Our application fires an INSERT query to the MySQL Database to add records. I want to know whether or not the records get auto-committed. If I run the ROLLBACK command, when does the database perform a rollback ? Is a ROLLBACK possible after a COMMIT ?
The answer to your question depends on whether-or-not you're within a transaction that will span over more than one statement. (You've tagged the question with InnoDB, the answer would be different with MyISAM.)
From the reference manual: http://dev.mysql.com/doc/refman/5.1/en/commit.html
So yes, by default, if you're just using
However, if you're dealing with transactions explicitly, you will have to use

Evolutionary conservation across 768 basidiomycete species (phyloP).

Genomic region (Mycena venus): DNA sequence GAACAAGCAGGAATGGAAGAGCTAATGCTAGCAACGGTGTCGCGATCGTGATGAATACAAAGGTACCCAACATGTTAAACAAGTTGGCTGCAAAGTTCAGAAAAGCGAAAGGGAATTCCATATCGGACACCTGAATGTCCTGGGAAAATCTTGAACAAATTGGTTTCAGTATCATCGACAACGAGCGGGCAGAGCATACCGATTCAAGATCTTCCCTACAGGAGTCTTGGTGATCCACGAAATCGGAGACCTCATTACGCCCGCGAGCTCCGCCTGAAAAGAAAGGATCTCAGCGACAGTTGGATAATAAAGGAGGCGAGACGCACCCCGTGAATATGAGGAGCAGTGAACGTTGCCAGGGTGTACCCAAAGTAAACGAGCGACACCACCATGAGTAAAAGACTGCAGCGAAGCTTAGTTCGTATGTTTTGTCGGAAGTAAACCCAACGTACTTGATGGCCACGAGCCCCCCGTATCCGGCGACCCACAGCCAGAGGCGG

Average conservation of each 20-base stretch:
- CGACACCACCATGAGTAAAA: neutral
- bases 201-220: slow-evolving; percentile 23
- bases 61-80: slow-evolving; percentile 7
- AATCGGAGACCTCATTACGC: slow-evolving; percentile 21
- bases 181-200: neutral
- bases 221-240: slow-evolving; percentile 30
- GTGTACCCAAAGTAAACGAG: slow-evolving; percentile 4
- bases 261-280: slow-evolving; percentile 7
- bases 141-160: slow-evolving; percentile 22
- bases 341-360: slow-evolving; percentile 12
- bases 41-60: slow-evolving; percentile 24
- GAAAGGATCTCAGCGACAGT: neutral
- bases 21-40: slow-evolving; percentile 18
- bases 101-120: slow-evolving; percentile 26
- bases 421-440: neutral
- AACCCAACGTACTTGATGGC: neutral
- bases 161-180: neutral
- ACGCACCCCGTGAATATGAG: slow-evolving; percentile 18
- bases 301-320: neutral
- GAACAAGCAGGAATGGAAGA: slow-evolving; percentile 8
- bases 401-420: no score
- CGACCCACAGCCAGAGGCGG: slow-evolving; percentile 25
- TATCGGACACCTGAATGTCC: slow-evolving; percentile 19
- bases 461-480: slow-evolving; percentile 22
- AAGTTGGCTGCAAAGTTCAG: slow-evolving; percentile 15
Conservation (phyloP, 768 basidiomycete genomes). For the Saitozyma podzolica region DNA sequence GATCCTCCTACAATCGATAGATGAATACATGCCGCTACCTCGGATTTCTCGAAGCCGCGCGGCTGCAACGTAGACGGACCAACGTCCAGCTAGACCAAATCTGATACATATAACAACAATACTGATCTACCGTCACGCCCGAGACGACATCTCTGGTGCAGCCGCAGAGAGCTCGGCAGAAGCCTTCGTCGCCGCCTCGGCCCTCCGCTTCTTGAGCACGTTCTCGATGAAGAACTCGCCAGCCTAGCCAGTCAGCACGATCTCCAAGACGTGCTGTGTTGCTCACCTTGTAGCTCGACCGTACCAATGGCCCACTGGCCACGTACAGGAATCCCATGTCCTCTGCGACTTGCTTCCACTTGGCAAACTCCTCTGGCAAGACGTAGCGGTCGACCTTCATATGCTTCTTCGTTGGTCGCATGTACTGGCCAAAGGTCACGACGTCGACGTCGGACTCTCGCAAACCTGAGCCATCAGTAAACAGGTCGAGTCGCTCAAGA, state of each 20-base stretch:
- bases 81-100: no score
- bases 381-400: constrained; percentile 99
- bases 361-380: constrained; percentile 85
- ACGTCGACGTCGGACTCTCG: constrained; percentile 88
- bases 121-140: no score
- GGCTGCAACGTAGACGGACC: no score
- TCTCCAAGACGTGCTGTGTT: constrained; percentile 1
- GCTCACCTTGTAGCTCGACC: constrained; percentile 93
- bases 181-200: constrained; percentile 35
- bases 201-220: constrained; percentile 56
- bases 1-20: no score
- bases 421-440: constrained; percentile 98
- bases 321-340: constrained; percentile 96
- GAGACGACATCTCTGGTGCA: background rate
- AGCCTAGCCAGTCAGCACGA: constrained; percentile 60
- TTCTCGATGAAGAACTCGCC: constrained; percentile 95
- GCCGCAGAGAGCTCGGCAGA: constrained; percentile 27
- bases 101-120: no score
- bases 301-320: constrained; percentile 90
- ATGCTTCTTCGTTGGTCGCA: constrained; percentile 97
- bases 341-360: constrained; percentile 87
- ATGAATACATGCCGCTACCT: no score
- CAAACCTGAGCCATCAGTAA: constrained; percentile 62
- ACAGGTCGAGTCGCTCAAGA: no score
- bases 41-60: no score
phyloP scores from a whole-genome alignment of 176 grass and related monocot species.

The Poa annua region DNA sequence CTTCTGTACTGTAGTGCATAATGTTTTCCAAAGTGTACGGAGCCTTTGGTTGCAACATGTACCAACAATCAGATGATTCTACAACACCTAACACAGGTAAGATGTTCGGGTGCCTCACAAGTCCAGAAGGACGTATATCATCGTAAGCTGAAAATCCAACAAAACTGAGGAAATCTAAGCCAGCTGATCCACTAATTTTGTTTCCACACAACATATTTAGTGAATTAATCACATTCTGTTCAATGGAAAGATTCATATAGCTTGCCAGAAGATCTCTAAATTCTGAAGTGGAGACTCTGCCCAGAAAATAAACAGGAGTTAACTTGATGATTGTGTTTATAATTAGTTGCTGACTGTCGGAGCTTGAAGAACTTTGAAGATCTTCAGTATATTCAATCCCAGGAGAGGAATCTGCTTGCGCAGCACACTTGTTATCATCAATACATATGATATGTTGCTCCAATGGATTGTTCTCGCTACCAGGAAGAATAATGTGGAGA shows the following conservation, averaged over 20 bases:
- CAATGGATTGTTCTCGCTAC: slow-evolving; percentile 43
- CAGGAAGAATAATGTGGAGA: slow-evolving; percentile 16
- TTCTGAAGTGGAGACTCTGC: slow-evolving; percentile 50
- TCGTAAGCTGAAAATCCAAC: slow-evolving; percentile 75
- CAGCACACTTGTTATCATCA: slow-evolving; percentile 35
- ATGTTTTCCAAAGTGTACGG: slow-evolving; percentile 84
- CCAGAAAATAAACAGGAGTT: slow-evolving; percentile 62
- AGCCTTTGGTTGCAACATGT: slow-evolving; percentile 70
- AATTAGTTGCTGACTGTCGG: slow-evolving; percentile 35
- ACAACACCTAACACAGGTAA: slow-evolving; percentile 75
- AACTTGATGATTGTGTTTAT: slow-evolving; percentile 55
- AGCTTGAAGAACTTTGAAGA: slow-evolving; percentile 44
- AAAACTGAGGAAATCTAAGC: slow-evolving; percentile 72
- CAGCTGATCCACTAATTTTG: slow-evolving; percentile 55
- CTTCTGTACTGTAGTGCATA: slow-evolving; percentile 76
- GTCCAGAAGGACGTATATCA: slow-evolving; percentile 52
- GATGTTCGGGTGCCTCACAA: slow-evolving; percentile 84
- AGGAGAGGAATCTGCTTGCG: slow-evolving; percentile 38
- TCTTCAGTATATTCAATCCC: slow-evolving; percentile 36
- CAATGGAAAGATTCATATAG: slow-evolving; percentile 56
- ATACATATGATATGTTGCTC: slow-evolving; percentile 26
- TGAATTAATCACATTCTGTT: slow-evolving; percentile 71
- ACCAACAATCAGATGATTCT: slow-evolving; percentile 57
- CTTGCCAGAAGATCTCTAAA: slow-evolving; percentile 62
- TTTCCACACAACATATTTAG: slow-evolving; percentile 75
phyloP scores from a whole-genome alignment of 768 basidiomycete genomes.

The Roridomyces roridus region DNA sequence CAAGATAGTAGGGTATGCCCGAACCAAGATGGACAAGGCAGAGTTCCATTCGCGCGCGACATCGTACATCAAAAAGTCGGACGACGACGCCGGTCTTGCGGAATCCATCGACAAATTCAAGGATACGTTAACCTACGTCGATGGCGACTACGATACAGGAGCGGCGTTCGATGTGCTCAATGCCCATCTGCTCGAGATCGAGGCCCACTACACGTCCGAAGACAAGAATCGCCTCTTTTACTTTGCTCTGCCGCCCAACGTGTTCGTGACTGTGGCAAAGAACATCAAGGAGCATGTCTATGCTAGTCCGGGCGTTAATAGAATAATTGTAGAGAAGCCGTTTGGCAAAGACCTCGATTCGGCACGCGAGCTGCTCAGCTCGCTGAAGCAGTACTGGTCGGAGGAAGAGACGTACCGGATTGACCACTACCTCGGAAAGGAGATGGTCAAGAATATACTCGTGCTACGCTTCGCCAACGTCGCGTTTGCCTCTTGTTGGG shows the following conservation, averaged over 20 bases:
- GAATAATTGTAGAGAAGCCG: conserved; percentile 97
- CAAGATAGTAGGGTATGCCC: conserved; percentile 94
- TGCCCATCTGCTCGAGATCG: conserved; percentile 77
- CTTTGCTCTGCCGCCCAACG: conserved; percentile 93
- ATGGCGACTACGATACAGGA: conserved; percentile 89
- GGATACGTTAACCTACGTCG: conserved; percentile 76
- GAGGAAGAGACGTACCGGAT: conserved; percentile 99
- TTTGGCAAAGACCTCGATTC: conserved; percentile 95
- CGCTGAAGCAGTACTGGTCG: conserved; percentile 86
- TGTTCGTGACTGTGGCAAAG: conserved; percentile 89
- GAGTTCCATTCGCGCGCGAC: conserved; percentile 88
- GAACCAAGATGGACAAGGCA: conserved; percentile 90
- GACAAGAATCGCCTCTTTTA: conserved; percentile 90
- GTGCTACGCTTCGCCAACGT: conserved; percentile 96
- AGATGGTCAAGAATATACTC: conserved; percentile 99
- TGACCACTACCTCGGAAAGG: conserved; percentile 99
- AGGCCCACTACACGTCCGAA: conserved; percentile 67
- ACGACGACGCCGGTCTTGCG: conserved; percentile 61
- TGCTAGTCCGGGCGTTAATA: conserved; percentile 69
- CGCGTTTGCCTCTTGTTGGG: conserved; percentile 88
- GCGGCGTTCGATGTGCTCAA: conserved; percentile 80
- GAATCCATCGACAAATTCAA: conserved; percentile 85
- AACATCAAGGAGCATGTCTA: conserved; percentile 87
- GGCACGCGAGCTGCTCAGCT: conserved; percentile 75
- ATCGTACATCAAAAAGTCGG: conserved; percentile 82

You can start a transaction explicitly by using
More specifically "another way to begin a transaction" seems to imply that setting "autocommit=0" is enough to start a transaction (at least just before each statement at the start a session or that follows a
(How you start a transaction may depend on the way your application uses MySQL.)
By default, InnoDB is set to autocommit = 1 or ON. Once committed, they cannot be rolled back.
You would have to do one of two things to disable it going forward:
OPTION 1 : Add this to /etc/my.cnf and restart mysql
OPTION 2 : Perform one of these in the open DB Conenction before beginning any meaningful SQL
Under these two options, you would have to perform a manual COMMIT or a manual ROLLBACK.
If the table is MyISAM, then the explanation is simpler. Since there are no transactions for the MyISAM storage engine, all INSERTs, UPDATEs, and DELETEs executed are permanent. No rollbacks whatsoever.
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